«Public Administration Issues» Journal,

Post. address:
National Research University
Higher School of Economics
20 Myasnitskaya Str., Moscow 101000, Russian Federation
Location address:
of. 307, 4/2, Slavyanskaya sq., Moscow 109074, Russian Federation

Tel./fax: 7 (495) 772-95-90, ext. 12631

E-mail: vgmu@hse.ru 


Major Indexing

Research and educational journal
Published quarterly since 2007
ISSN 1999-5431
E-ISSN 2409-5095

Elena Shadrina1,2,3, D. Vinogradov4
  • 1 National Research University Higher School of Economics, 38 Studencheskaya Str., Perm, 614070, Russian Federation
  • 2 National Research University Higher School of Economics, 16 Soyuza Pechatnikov Str., Saint Petersburg, 190008, Russian Federation
  • 3 National Research University Higher School of Economics, 20 Myasnitskaya Str., Moscow, 101000, Russian Federation
  • 4 Ph.D., Professor, Department of Economics and Finance, HSE; Professor of the Business School, Adam Smith, University of Glasgow. , Business School. Adam Smith, University of Glasgow, UK G12 8QQ, Glasgow, University Avenue.

PPP Legislation: an economic justification and international experience

2013. No. 4. P. 164–188 [issue contents]

Some countries treat public-private partnerships (PPP) within public procurement legislation, whilst others adopt a specially designed PPP law to distinguish PPPs from the routine purchases of goods and services. There is no evidence to suggest which of the approaches is more efficient. Differences are visible even for highly developed economies such as the UK (no special PPP law, rather policy guidance) and the US (special PPP laws adopted in over 30 States, counting.) Does it make sense to have a special PPP legislation? If yes, what should such legislation govern? The last question seems tautological as "a PPP legislation should govern public-private partnerships", yet we claim that in order to promote economic efficiency, the law should focus on the environment that surrounds public-private relationships. We develop a model of PPP based on the system of standard contractual agreements between the government and the private sector, like the typical contracts used in public procurement. Due to the asymmetric information, some socially desirable projects are too costly to run within a standard procurement contract, this is where partnerships should help. Specific features that are needed to make those costly projects feasible, include a reduction in the information costs through a closer monitoring within the co-production, a reduction in the production costs through a lesser red tape, and extra benefits (distinct from subsidies and monetary rewards) to the private partner, arising from the cooperation with the state (e.g. reputational gains, access to new resources, etc.) In an institutional/cultural environment with [most of] these features in force, a special PPP legislation is not needed (UK and Australia are prominent examples), as there is no scope for a further reduction of the number of infeasible (costly) projects. Otherwise, a PPP law that offers the above features (e.g. by creating a dedicated PPP advisory unit) is socially desirable.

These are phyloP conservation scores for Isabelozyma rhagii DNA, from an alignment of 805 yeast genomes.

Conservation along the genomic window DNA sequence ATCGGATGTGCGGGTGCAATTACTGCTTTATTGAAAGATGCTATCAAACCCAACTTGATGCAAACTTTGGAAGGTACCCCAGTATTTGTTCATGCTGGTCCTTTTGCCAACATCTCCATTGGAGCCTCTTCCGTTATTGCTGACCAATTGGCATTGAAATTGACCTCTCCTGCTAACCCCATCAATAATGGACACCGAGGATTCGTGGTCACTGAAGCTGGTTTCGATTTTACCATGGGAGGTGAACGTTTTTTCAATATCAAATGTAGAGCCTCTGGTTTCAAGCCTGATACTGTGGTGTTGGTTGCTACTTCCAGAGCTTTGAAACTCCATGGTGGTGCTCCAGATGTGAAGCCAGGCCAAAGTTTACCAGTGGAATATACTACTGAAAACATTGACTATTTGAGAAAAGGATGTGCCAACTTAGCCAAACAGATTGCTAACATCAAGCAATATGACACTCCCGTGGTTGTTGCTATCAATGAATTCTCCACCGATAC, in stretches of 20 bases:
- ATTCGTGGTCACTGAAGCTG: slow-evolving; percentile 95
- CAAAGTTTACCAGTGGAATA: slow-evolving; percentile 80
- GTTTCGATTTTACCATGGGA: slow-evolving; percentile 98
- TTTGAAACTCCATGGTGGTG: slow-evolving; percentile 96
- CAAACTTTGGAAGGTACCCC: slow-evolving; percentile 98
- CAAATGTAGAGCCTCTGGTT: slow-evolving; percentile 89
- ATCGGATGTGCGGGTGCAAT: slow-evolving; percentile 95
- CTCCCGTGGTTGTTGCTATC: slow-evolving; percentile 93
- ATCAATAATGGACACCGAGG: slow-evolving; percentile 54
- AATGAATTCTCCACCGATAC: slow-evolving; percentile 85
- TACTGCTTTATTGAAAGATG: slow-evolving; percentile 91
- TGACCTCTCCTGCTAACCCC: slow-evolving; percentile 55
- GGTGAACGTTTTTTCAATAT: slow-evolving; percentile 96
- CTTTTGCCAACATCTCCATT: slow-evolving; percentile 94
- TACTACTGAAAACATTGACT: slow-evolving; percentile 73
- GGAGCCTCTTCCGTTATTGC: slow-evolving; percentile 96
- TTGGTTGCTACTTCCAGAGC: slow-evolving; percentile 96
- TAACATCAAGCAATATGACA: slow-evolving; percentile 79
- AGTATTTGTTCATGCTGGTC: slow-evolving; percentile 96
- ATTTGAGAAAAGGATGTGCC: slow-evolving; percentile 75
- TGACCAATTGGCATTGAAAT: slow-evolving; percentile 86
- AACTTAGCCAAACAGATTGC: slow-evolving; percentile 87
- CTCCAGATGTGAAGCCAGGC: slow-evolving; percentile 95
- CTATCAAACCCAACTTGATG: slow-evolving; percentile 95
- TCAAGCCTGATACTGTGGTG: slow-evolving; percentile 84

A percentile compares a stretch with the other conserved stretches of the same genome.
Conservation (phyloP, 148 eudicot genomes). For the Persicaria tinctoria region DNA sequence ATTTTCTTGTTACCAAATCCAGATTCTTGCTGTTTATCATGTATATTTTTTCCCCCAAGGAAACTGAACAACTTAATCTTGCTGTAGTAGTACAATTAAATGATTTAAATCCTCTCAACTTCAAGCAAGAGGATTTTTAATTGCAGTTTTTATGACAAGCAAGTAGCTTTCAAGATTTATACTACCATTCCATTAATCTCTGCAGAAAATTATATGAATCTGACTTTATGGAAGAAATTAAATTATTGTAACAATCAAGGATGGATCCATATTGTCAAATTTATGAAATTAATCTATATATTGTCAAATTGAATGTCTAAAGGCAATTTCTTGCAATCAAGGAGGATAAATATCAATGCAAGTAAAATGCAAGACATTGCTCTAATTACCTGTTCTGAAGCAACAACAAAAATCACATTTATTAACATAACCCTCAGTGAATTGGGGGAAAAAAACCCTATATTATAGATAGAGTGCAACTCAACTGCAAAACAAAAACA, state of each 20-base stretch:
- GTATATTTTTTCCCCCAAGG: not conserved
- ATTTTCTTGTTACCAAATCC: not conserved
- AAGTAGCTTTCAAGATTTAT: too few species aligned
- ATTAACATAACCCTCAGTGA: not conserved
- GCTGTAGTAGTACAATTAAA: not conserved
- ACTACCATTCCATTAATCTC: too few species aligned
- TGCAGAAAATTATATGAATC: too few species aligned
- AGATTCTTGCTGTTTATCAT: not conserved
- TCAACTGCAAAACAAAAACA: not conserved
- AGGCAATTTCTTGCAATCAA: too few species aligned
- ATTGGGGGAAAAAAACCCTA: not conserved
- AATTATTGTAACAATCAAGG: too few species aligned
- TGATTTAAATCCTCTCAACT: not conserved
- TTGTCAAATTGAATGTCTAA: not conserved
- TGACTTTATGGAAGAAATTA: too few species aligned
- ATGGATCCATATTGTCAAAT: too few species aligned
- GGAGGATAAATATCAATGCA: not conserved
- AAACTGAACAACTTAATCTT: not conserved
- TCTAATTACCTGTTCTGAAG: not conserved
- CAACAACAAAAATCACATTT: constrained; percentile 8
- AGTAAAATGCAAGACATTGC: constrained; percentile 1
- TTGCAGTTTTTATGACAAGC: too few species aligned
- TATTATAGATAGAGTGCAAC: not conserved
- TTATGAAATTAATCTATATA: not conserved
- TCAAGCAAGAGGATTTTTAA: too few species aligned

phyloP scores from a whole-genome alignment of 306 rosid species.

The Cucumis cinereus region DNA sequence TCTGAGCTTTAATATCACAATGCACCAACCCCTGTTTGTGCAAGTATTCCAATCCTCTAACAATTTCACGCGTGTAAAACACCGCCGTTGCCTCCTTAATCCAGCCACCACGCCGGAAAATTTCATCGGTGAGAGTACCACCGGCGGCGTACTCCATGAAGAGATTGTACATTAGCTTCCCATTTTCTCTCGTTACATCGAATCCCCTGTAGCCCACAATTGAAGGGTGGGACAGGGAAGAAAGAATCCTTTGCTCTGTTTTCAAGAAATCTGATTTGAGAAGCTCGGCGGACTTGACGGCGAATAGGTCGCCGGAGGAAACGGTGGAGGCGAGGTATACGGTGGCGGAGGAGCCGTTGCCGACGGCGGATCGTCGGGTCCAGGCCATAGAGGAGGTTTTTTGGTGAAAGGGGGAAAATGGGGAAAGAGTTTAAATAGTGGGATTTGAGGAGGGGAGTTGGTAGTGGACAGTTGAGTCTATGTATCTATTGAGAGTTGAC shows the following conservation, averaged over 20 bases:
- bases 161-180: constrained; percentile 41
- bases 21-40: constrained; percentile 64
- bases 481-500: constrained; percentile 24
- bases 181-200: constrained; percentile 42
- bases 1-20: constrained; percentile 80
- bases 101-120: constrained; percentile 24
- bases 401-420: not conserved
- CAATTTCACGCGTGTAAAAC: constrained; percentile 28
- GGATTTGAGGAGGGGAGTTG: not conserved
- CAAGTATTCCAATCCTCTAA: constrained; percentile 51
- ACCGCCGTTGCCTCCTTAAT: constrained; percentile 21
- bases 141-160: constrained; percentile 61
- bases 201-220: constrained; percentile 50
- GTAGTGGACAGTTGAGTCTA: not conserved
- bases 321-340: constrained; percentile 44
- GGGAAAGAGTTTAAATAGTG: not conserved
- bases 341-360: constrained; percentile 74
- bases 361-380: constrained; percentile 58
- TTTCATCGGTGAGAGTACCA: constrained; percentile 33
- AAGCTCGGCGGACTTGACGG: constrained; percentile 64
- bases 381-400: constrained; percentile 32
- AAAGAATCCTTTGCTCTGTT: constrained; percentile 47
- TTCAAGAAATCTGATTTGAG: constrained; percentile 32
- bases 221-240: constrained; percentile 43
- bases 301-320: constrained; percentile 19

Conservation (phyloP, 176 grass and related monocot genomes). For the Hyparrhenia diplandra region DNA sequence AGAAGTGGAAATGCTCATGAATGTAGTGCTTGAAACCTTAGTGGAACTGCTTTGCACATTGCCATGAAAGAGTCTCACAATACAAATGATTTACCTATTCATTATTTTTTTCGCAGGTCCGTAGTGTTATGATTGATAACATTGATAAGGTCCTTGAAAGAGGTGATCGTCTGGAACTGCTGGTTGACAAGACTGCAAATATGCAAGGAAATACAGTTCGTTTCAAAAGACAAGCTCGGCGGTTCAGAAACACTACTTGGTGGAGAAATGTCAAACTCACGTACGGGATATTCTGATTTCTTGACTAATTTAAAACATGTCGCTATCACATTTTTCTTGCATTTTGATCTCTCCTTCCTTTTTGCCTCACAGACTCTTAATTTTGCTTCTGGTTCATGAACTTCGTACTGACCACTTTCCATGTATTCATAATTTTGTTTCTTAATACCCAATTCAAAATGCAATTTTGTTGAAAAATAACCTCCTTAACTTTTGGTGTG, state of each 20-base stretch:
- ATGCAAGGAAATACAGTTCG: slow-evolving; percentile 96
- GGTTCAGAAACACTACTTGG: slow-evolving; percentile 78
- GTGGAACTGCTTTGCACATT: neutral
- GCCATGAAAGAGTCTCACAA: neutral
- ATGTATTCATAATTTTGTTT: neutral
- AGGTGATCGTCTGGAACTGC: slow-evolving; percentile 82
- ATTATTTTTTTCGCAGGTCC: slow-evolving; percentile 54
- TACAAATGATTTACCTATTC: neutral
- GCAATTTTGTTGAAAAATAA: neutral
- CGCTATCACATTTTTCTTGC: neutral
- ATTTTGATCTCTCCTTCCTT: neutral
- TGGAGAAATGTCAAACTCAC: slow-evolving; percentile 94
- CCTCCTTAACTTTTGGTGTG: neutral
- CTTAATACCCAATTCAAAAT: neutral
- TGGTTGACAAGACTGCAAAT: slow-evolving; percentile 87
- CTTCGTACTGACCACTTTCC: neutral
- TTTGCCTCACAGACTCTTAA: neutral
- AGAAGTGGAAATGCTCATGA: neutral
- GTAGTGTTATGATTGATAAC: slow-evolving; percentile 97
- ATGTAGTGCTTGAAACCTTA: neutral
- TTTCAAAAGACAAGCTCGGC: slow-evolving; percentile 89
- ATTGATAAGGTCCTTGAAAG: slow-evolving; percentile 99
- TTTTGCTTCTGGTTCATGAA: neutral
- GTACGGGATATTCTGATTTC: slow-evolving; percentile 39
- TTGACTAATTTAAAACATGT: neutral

Citation: (2013) Zakonodatel'stvo o GChP: ekonomicheskoe obosnovanie i mirovaYa praktika [PPP Legislation: an economic justification and international experience] Public Administration Issues, no 4, pp. 166-190 (in Russian)
ISSN 1999-5431
© 2009 Вопросы государственного и муниципального управления
Rambler's Top100 rss